We had an exhausting past weekend as we said goodbye to my great-aunt at 87 years old. Combine that with the fact that my husband was out of town for all of that weekend, and I’ve been running on empty for awhile. I thought I was doing ok until I got the text that Wendell was on his way home from the airport. The older two were watching TV, the next two down were asleep, I was putting the baby to sleep, and by the time he got home, I was pretty much out for the night. This doesn’t seem like that interesting of a story, but it was 7:30. Some of you hadn’t even eaten dinner yet. For a girl who struggles to go to sleep before midnight, it was a fairly significant event. I think my brain said, “hey. he’s almost here.” and then shut down. The end. So tired.
I’ve been thinking a lot about our past weekend and the previous few weeks during which we anticipated my aunt’s death. This was the sixth viewing/funeral we’ve been to this past year as a family, and the only one where there were several other children. Apparently it’s not too common to take your kids along to funerals or viewings. I think it’s so important for my kids’ upbringing to be exposed to death and mourning, so I compiled a short list of the things I want to teach my kids about death. I will be the first to admit, however, that my children have been fortunate in that we have not attended the funeral of a child or the funeral of someone who died from violence. Those things will bring up new questions and new problems, and let’s be frank, I don’t have the answers for those things. I can’t tell them why God allows children to die, why violence sometimes seems to win…but I can teach them about death as a part of life. These are everyday lessons I want them to learn.
1) Dying people are not scary.
I watched my four-year-old climb up right beside that hospital bed in the room where my aunt took her last breaths and take her hand like there was nothing to it. She started right in with a one-sided conversation, no fear at all. It was the sweetest little thing, made even more striking by the fact that they didn’t interact like that regularly. I never want my children to fear the elderly or the dying or the vulnerable. Don’t be scared. Just love them.
2) Death is not convenient.
With very rare exceptions, death cannot be predicted. So you change your plans. You skip practices, games, holiday dinners, working on your house, work, school, and even sometimes vacations. (Unless your ticket is non-refundable and the rest of your family can still go. But then you feel bad about it.) You show up. If you know the person who died, but not their family, you still show up. They want to see the people that loved their loved one. If you don’t know the person who died, but you do know their loved ones, you show up. That’s what makes us people. We share one another’s loads. We grieve with one another. Even when we don’t know what to say. We come and we give a hug and we cry together. If you can travel to the location, you do so. Don’t be scared. Just show up.
3) Death is a lot of work.
So you do it. If it’s not your loved one, you do the work. If you’re part of a church, then you move chairs and you set up tables and you ask what else needs to be prepared for the funeral. You make food for the after-funeral dinner, and even more importantly, you serve at the after-funeral dinner. You do this EVERY TIME you possibly can because someday it’s going to be your family member, and someone else will need to do it for you. If you’re not part of a church that does this kind of thing, then you make food for the family. Not just the immediate family, but the ones who don’t live in that house too. They all are tired and overextended with the purchasing of funeral clothes and time off work, and everyone could use a break. Make them dinner. Clean their house. Do something. Don’t be scared. Just step up.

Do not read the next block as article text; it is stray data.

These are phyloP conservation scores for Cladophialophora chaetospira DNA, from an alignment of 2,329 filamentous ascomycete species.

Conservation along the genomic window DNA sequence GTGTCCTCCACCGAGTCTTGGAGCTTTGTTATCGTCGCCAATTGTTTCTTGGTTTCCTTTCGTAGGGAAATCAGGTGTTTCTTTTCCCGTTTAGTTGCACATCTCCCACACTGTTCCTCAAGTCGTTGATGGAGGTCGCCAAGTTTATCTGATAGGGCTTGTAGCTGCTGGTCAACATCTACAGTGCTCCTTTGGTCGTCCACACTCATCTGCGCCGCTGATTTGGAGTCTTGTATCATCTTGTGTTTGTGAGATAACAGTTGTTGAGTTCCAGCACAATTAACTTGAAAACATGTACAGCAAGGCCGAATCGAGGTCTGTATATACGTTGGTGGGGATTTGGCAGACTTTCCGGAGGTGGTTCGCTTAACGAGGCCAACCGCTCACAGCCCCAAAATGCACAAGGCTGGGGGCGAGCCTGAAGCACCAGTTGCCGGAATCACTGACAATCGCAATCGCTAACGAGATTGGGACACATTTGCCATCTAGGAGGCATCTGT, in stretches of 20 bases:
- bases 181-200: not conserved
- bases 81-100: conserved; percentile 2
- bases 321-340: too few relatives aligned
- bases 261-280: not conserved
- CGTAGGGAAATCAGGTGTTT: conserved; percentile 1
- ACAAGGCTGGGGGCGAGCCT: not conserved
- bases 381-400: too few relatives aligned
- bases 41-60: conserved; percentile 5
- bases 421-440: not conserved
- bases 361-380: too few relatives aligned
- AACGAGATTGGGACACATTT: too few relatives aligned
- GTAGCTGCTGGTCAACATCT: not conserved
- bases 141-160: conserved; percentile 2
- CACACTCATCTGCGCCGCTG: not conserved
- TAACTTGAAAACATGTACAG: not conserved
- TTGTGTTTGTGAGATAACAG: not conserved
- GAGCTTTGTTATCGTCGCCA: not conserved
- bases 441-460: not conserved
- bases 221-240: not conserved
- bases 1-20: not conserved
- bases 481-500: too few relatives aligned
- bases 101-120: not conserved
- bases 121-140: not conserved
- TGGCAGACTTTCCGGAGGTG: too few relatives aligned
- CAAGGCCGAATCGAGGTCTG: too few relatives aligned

4) Death is not scary.
This one was really brought home to me on the way home from my aunt’s viewing. The kids asked about the body which led to a conversation about embalming which led to burial which led to cremation which led to my older children deciding on their death and funeral wishes and wanting to know mine. It wasn’t icky. It wasn’t weird. It was just a conversation about the natural progression of life. People die. We grieve. We remember them, but we move forward. As they are exposed to death, it will only serve them to be better equipped when someone very close to them dies. I don’t want them to be paralyzed with fear when that inevitably occurs. Don’t be scared. Just keep on.
5) Death is not the end.
The last lesson is the most important one of all. The night we got the call that my aunt had finally passed, my Maggie said, “Do you know that Aunt Esther never learned to drive? When she was getting ready to learn, a pig ran across the road and the car, and then she was too scared to ever try. I bet right now she’s driving a golden car with wings.” Facts of that story are maybe not completely verified, but Maggie understood the point. Aunt Esther still lives. The minute she left this earth, she gets to be present with Jesus. Something deep within my kids’ souls knows this to be true. I’m not sure if it’s just my own indoctrination of our faith beliefs (possible, but I honestly can’t remember us talking about this aspect of death much) or if it’s just this innate part of us as humans that knows that there is more to us than just this earthly life. Eternity is planted in our hearts, and my kids know this to be true. Death is sad. Death is painful. But don’t be scared, sweet children: Love wins.